NEW YORK (AP) — Jerry Seinfeld loves cars. He’s fond of coffee. And, of course, he’s a comedian who loves to talk comedy.
But the inspiration for his online talk show, “Comedians in Cars Getting Coffee” (wherein he and a fellow comedian crack wise while powered by a car and caffeine), was inspired by an episode of his eponymous 1990s sitcom.
In that memorable episode, Jerry’s sad-sack pal, George, decided success might await him if he lived his failed life in the opposite manner.
“That,” recalls Seinfeld in a recent interview, “gave me the idea to create a talk show that was the opposite of the typical show.
“With a typical talk show,” he explains, “you have to go to a studio. You have to tell them in advance what you’re going to talk about. You have to dress up. You have to put on makeup. It’s very, very organized.
“I thought, maybe there’s a different way than being stuck on a couch: Outside and moving is the opposite of inside and still.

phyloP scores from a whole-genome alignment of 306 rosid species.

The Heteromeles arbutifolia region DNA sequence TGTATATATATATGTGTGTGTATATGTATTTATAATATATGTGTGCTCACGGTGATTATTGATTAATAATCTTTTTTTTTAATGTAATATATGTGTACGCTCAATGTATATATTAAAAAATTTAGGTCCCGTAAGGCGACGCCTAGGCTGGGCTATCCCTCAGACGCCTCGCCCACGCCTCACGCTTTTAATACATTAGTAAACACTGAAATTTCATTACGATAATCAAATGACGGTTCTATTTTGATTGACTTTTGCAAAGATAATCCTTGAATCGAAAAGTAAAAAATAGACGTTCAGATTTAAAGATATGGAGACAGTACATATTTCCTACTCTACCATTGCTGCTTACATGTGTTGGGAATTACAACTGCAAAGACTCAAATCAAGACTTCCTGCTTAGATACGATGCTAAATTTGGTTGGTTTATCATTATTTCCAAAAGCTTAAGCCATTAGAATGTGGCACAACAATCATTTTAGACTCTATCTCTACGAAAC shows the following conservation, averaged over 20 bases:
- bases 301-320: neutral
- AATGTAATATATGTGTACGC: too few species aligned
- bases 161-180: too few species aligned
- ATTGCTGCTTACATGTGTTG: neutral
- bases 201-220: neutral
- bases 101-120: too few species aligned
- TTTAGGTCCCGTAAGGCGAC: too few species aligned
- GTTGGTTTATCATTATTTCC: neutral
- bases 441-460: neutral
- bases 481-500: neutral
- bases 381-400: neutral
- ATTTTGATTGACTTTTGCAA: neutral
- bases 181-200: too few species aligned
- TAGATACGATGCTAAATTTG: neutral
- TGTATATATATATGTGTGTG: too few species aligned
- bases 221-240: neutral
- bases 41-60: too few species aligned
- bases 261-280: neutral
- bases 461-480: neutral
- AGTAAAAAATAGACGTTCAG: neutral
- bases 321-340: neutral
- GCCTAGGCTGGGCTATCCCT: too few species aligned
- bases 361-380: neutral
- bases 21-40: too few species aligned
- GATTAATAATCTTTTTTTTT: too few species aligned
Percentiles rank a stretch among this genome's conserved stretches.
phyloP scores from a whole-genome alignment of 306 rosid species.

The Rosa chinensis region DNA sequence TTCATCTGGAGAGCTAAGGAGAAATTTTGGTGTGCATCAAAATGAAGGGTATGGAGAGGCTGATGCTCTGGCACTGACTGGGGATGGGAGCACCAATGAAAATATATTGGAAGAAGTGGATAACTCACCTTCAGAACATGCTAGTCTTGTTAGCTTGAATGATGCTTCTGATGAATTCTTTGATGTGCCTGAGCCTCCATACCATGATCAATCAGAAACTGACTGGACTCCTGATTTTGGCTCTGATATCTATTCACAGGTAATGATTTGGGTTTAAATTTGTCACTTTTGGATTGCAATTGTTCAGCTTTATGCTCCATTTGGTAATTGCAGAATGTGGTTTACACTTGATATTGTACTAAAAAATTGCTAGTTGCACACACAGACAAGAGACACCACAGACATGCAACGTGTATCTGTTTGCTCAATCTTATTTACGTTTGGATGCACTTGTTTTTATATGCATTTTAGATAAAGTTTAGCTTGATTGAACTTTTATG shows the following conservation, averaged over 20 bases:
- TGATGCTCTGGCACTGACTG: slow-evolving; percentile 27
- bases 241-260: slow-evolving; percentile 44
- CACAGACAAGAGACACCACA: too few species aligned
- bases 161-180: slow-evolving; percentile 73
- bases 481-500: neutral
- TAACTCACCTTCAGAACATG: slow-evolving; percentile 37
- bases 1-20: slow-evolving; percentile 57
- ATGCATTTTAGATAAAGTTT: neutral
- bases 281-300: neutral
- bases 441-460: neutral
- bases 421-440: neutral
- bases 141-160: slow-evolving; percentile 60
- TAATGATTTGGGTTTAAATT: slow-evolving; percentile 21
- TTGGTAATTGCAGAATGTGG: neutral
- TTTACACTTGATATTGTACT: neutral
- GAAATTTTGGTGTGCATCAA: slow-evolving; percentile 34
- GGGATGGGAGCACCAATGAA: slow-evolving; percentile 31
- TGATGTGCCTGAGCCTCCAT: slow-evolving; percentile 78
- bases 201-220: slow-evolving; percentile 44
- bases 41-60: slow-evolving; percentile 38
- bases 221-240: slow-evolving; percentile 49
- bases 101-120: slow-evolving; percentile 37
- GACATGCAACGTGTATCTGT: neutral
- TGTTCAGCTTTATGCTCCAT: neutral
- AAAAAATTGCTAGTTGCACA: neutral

“That,” he sums up, “is where it began.”
“Comedians in Cars Getting Coffee” launched on the Crackle digital network in 2012, and its third season hits the road Thursday with Seinfeld joining Louis C.K. for a cup of joe after a zany ride on a clown-car-scale 1959 Fiat Jolly.
“I pick you up at your house and we literally go out for a cup of coffee.” Future ride-alongs include Patton Oswalt, Howard Stern, Tina Fey, Todd Barry and Jay Leno.
“I wanted to make a show that people would like to be on, instead of groaning and going, ‘Yeah, all right, I’ll do it,’” says Seinfeld in his office in Manhattan’s famed Brill Building, where soon he will begin another editing session to whittle the Leno episode to a tight 18 or 20 minutes from the two or three hours of recorded chitchat.